The science behind ImmunocalBACK
Immunocal — Where's the Beef?
No beef actually, but you got the right animal – Immunocal comes from cows! In fact, it takes about 300 liters (79.25 US gallons) of fresh, raw milk to produce 1 kilogram (2.2 lbs.) of Immunocal. What eventually ends up passing your lips is a derivative of whey protein isolate especially engineered for Immunotec. Before talking about what glutathione is, and what it does, let’s look at some of the benefits of taking Immunocal, a natural source of the glutathione precursor cysteine for the maintenance of a strong immune system.
As many of you are aware, whey protein, especially whey protein isolates (over 90% protein), are sometimes referred to as the “perfect” proteins because they contain all the essential amino acids required for your body’s protein synthesis. With a biological value (BV) of over 110, it would be challenging to find a protein utilized more efficiently than Immunocal.
Immunocal also contains branched chain amino acids, leucine, isoleucine, and valine (BCAA’s). During exercise, the body preferentially uses BCAA’s as a source of energy. Low levels of BCAA’s may lead to increased fatigue, especially during endurance events. There are more BCAA’s in Immunocal than in soy, egg, or many other proteins you can pick up at the nutrition store. This is especially important for muscles to rejuvenate after exercise.
Glutathione, however, is what makes Immunocal especially important. Listed in the Physicians’ Desk Reference (PDR), a book that lists all the prescription products that can be written in the United States, Immunocal is categorized as a “glutathione precursor”. Why “precursor”? Because if you eat glutathione, it gets quickly digested and never makes it into you cells.
Dr. Gustavo Bounous, the “great-Grandfather” of natural glutathione precursor research, started looking at this in the late 1980’s. In his development of Immunocal, his intention was to effectively optimize immune function in immunocompromised people, including cancer patients, AIDS patients, and other severely ill people. By no coincidence, all these diseases are associated with muscle loss. Since those early days, over 80,000 articles have appeared in the medical literature. Needless to say, we now know vastly more about the functions of glutathione.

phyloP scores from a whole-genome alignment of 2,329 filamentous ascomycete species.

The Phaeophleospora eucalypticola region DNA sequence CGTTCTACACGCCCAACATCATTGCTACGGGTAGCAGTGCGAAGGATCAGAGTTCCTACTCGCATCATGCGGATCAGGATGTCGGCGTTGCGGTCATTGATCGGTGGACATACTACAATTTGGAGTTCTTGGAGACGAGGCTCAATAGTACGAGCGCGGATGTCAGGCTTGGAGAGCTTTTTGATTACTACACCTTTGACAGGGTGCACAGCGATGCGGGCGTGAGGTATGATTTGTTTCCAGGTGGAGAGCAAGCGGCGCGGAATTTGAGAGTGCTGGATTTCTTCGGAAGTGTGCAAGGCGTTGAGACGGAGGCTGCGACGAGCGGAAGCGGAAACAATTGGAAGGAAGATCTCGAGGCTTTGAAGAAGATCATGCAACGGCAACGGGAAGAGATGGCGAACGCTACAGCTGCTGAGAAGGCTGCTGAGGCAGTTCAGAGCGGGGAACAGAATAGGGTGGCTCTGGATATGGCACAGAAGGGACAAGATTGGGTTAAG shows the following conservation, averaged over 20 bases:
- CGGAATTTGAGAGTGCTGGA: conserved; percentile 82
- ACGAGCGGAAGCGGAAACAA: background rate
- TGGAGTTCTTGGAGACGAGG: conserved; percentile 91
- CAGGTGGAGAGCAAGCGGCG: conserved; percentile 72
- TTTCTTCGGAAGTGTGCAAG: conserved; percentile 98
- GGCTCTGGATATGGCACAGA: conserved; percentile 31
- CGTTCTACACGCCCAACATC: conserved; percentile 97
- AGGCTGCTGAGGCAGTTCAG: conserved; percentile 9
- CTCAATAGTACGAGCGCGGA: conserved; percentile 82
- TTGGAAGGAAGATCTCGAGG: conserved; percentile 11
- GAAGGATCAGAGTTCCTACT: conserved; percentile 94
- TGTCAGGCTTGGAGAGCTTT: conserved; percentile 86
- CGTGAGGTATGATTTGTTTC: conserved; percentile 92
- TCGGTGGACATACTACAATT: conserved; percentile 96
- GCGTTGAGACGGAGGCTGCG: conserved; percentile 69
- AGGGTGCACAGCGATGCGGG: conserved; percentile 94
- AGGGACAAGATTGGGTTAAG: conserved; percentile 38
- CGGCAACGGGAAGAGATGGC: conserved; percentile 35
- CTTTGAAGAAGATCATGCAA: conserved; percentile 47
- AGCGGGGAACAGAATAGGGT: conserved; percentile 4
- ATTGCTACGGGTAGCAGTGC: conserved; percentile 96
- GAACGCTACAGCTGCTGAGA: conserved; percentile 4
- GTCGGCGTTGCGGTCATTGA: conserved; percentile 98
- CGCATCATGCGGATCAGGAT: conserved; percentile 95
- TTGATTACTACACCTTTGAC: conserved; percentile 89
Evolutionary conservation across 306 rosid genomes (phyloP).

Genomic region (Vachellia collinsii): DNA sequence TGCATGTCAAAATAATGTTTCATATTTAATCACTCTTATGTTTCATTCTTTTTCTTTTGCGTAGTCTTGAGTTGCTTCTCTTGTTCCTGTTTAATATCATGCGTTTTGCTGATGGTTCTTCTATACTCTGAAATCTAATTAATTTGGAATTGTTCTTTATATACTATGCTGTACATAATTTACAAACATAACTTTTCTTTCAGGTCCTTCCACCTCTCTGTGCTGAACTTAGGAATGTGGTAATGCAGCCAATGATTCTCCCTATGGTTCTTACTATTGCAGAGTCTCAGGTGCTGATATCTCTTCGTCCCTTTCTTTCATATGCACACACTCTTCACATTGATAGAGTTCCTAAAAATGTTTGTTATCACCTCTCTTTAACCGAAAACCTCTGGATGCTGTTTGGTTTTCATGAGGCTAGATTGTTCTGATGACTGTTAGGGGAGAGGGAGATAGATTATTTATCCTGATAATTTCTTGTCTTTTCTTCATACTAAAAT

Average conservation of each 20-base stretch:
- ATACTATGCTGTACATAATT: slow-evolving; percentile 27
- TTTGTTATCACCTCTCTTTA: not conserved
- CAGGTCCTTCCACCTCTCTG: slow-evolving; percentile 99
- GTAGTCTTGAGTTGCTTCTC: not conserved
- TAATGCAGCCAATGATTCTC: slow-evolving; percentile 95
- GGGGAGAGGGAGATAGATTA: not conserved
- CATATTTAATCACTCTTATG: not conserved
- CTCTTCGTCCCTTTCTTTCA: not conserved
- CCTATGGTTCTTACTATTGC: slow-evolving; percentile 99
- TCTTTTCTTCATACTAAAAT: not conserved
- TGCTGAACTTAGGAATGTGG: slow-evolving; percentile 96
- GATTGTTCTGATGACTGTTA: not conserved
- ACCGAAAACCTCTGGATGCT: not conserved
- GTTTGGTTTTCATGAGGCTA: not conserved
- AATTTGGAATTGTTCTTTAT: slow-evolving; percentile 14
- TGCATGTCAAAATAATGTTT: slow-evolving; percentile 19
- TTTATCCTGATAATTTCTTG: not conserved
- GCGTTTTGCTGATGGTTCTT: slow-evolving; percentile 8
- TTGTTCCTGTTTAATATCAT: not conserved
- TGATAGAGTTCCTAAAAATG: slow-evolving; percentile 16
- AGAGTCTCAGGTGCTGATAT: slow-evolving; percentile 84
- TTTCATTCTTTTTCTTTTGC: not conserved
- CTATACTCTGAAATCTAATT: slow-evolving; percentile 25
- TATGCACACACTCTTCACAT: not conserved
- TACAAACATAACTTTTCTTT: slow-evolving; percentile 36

Glutathione is referred to as the “master” antioxidant. This is quite a title to live up to. Glutathione has obtained this status because absolutely none of the antioxidants you’re now taking could function without the presence of glutathione. Glutathione recycles and recharges all the antioxidants in your cells. Given that athletes can use up to 20 times more oxygen while they’re working out compared to their couch-potato buddies, oxidative stress is a very real issue in sports medicine.
Glutathione is critical in order to develop a strong immune response. People with infections are going to burn through their glutathione quickly. One thing that has clearly been shown through the years is that those of you who are going to push too hard in your training will experience a dip in your immune function. Too many potential gold medalists have fallen short because of this phenomenon.
One hazard that we encounter on a daily basis is our exposure to the environment. It doesn’t matter how careful you are, there is inevitably going to be junk in the food we eat, the liquids we drink, and the air that we breathe that just shouldn’t be in your system. Raising glutathione is a strategy used in emergency departments to deal with certain overdoses to detoxify patients. What has emerged from the years of research is that glutathione is also responsible for the elimination of cigarette smoke, automobile exhaust, heavy metals like lead and mercury, pesticides, herbicides, and a long list of carcinogens that unfortunately make it into our cells. The highest levels of glutathione found in your body are in your liver which is, after all, your major organ of detoxification.
SHOW ME THE BEEF! An online search of articles on glutathione and exercise will bring up thousands of well-researched papers on the topic. Everything from muscle mass development, recovery from injury, decreased oxidative stress, and acidosis to increased performance. Dr. Larry Lands and his colleagues at McGill University in Montreal, Canada published a landmark study in sports physiology and glutathione. Using Immunocal, he was able to demonstrate a remarkable increase in strength and endurance of between 10 and 15%!
No wonder so many pros and serious elite athletes are taking advantage of this science. A healthy way to “beef” up your performance!
LANDS L.C., GREY V.L., SMOUNTAS A.A.
Effect Of Supplementation With A Cysteine Donor On Muscular Performance.
J Appl Physiol. 1999 Oct;87(4) :1381-5.